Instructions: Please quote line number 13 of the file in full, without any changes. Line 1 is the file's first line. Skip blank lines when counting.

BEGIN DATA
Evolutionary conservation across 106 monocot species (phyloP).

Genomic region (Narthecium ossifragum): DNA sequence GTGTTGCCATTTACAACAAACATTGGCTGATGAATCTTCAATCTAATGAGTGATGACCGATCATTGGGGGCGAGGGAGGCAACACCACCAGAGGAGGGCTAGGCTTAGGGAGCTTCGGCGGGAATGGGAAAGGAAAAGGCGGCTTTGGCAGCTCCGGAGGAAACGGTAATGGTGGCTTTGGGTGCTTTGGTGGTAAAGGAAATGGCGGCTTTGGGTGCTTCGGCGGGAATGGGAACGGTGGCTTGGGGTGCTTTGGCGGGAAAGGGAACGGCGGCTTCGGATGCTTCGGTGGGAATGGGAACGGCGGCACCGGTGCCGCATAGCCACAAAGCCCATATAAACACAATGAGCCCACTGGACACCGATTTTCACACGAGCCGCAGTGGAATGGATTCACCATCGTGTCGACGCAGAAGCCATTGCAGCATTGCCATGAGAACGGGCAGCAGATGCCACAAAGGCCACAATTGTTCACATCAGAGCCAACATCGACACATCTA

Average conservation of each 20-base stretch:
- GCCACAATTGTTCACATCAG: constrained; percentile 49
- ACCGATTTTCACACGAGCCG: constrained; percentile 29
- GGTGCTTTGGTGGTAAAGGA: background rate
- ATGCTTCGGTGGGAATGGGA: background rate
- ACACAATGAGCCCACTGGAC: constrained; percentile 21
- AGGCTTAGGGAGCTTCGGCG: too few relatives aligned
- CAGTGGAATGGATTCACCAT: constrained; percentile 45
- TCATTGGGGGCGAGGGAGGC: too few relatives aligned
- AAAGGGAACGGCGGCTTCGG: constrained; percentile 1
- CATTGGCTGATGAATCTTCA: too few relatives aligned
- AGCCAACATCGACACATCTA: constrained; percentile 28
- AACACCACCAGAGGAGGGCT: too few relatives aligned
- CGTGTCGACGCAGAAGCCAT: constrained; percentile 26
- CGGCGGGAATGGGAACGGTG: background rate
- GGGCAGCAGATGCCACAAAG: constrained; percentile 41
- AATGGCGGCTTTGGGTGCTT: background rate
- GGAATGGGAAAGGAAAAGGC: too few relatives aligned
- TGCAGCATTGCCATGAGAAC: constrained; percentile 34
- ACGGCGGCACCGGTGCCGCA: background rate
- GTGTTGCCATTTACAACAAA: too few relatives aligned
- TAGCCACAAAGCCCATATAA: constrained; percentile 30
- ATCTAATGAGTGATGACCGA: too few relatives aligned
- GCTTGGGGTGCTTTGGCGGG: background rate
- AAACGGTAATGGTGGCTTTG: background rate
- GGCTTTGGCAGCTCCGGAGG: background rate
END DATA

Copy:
- CATTGGCTGATGAATCTTCA: too few relatives aligned